Since word got out that Café Zoolu owners Michael and Toni Leech intend to retire, fans have packed the 37-seat Laguna Beach restaurant as if it was a Saturday night in midsummer.
“It’s overwhelming how customers have come out in droves,” said Leech, 67, a chef renowned for a baseball cut of swordfish prepared in different ways. “I didn’t know we meant so much,” he said.
Over 46 years, Leech says he has owned and operated seven different restaurants between Dana Point and Newport Beach, starting at age 22 with the Quiet Woman in his hometown of Corona del Mar in 1970.
“I haven’t slept in 45 years. It’s time to get a life,” said Leech, who plans to pack up his ceramic knives and close on May 29, a 24-year run. He thinks he might write a cookbook. It might even include a recipe for his second favorite dish, Asian calamari. “I’ve become pretty good at soups and sauces,” said Leech, who creates cuisine from an open exhibition-style kitchen.
Barring the unforeseen, Zoolu will be revamped with a creole influence under the new ownership of a regular patron, Michael Byrne. “It looks like it should be two blocks off Bourbon Street,” Bryne said of the restaurant, located in a 1939 house and a former studio of the late artist Leonard Kaplan. His heir, son Adam, now owns the property.
Byrne, the 12-year barkeep and co-owner of The Saloon, also in Laguna Beach, says he’s recruited a master of crawfish étouffée and beignets. Norm Theard, who operated the now closed Creole Chef restaurant in Los Angeles, plans to relocate to Laguna to run the kitchen, Byrne said.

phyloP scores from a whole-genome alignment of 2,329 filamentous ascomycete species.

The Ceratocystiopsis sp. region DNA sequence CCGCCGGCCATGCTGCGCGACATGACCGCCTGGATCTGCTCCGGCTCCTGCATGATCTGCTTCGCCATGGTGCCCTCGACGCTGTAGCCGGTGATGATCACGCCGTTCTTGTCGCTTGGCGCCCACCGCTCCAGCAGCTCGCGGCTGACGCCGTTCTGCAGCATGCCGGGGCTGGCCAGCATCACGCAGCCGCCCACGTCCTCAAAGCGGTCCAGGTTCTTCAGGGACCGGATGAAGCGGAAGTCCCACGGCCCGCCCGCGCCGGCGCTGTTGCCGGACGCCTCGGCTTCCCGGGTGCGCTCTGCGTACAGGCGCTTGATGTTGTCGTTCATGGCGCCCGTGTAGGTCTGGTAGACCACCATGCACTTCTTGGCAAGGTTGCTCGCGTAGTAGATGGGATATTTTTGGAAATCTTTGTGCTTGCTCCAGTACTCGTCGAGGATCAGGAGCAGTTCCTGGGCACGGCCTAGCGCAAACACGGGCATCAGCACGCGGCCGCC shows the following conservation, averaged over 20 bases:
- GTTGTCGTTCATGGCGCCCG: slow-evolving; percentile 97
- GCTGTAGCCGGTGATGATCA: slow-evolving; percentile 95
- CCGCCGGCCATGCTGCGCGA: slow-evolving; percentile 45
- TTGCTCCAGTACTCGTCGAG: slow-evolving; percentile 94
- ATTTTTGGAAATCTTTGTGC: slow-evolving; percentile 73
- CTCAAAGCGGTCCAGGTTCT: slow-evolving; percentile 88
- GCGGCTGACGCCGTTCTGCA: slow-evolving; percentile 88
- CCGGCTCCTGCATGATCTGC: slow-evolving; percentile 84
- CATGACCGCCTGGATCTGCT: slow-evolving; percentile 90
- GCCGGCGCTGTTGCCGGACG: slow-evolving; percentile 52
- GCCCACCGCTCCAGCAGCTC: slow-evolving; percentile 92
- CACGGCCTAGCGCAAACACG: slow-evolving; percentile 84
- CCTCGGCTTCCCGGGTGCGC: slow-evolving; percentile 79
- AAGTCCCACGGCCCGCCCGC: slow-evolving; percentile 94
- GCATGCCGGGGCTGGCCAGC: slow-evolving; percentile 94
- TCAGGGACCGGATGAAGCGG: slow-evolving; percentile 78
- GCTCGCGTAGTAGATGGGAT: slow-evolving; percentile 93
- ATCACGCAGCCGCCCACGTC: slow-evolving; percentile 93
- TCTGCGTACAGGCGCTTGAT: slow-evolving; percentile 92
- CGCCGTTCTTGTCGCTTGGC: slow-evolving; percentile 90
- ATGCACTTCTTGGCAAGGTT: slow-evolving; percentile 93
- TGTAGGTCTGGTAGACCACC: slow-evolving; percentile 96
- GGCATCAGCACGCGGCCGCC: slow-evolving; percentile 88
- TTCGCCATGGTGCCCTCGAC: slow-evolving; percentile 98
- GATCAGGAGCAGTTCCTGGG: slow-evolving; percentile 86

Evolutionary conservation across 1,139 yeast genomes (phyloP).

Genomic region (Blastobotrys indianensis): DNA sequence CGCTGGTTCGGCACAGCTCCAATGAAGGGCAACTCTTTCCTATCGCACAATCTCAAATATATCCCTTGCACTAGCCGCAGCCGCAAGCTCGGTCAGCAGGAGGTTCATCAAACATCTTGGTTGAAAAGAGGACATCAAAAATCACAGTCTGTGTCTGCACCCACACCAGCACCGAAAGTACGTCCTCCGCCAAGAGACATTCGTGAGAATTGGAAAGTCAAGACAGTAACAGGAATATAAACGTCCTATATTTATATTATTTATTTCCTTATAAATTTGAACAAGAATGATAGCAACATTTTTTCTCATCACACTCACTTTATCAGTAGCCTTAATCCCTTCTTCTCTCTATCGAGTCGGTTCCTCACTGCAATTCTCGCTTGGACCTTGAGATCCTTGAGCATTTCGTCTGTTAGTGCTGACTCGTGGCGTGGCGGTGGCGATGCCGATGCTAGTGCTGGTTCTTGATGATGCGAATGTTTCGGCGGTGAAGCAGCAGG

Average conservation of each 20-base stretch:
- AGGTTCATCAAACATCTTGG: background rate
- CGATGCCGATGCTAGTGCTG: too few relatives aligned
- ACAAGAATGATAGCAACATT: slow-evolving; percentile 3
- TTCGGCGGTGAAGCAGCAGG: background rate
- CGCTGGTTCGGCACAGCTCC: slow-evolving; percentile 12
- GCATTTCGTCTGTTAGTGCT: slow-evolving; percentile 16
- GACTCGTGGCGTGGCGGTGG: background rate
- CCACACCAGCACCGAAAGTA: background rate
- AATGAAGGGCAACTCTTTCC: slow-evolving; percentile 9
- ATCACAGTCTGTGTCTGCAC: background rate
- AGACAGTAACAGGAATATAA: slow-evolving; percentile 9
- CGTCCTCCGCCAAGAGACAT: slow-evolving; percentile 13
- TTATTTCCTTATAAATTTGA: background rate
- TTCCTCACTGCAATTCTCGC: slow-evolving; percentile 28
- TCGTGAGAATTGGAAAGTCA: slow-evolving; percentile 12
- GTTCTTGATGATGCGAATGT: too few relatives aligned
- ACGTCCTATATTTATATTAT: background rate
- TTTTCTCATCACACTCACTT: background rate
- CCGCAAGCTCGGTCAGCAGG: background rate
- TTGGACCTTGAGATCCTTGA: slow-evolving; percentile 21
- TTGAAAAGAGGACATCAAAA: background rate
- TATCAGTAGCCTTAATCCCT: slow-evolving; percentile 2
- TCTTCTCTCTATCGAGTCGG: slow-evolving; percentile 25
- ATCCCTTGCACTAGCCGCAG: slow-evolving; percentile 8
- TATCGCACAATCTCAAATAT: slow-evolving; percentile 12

The pair have yet to settle on a name for the new restaurant, but after making some internal changes they expect to open their doors by mid-August, Byrne said.
Byrne figures his career in the liquor business, initially selling Red Hook beer and more recently investing with a partner in ionized water-infused Ion vodka, will serve him well. Moreover, he and his wife Cindy, associate publisher of Firebrand Media, live walking distance away from Zoolu and the bar. The couple plan second jobs for themselves as the restaurant’s new greeters.
Leech credits Zoolu’s success to the quality of the dishes he prepares, a credit to his long-standing relationships with food purveyors who make daily deliveries. On Wednesday, he was serving swordfish from Mexico. The night before, it came from San Diego. Other nights, it is from New Zealand or Hawaii.
Six months ago, a deal to sell the restaurant fell apart when a potential investor backed out, said Leech, who also considered and turned aside other offers.
“This is the best thing possible; this was meant to be,” said Leech, happy to leave his legacy in the hands of a local resident with designs on a concept fresh to Laguna.